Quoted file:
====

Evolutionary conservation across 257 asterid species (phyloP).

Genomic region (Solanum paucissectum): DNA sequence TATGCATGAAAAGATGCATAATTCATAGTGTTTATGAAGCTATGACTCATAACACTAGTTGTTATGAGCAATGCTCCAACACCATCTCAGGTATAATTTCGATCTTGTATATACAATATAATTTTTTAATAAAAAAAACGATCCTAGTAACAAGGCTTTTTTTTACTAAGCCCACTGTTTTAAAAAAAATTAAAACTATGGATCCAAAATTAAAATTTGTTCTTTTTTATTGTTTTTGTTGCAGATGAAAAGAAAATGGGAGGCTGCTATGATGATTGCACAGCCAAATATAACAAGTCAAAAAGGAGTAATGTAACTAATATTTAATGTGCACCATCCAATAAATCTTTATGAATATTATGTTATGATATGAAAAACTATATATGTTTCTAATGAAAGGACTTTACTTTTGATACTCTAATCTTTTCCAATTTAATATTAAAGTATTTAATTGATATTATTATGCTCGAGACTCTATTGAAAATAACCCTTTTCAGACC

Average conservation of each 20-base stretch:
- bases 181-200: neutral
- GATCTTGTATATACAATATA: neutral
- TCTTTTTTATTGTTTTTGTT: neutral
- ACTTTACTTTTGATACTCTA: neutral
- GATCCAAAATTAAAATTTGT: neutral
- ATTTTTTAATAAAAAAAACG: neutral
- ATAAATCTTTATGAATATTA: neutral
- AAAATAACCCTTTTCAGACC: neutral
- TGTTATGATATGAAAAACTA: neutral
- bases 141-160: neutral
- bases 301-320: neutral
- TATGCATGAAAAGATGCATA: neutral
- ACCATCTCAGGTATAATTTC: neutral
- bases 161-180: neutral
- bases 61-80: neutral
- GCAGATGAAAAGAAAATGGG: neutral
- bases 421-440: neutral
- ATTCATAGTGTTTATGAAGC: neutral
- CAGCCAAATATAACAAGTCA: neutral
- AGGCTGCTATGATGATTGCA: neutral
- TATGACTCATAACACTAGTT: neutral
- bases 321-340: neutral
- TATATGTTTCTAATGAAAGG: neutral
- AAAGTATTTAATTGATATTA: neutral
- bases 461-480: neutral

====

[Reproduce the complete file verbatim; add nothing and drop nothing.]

Evolutionary conservation across 257 asterid species (phyloP).

Genomic region (Solanum paucissectum): DNA sequence TATGCATGAAAAGATGCATAATTCATAGTGTTTATGAAGCTATGACTCATAACACTAGTTGTTATGAGCAATGCTCCAACACCATCTCAGGTATAATTTCGATCTTGTATATACAATATAATTTTTTAATAAAAAAAACGATCCTAGTAACAAGGCTTTTTTTTACTAAGCCCACTGTTTTAAAAAAAATTAAAACTATGGATCCAAAATTAAAATTTGTTCTTTTTTATTGTTTTTGTTGCAGATGAAAAGAAAATGGGAGGCTGCTATGATGATTGCACAGCCAAATATAACAAGTCAAAAAGGAGTAATGTAACTAATATTTAATGTGCACCATCCAATAAATCTTTATGAATATTATGTTATGATATGAAAAACTATATATGTTTCTAATGAAAGGACTTTACTTTTGATACTCTAATCTTTTCCAATTTAATATTAAAGTATTTAATTGATATTATTATGCTCGAGACTCTATTGAAAATAACCCTTTTCAGACC

Average conservation of each 20-base stretch:
- bases 181-200: neutral
- GATCTTGTATATACAATATA: neutral
- TCTTTTTTATTGTTTTTGTT: neutral
- ACTTTACTTTTGATACTCTA: neutral
- GATCCAAAATTAAAATTTGT: neutral
- ATTTTTTAATAAAAAAAACG: neutral
- ATAAATCTTTATGAATATTA: neutral
- AAAATAACCCTTTTCAGACC: neutral
- TGTTATGATATGAAAAACTA: neutral
- bases 141-160: neutral
- bases 301-320: neutral
- TATGCATGAAAAGATGCATA: neutral
- ACCATCTCAGGTATAATTTC: neutral
- bases 161-180: neutral
- bases 61-80: neutral
- GCAGATGAAAAGAAAATGGG: neutral
- bases 421-440: neutral
- ATTCATAGTGTTTATGAAGC: neutral
- CAGCCAAATATAACAAGTCA: neutral
- AGGCTGCTATGATGATTGCA: neutral
- TATGACTCATAACACTAGTT: neutral
- bases 321-340: neutral
- TATATGTTTCTAATGAAAGG: neutral
- AAAGTATTTAATTGATATTA: neutral
- bases 461-480: neutral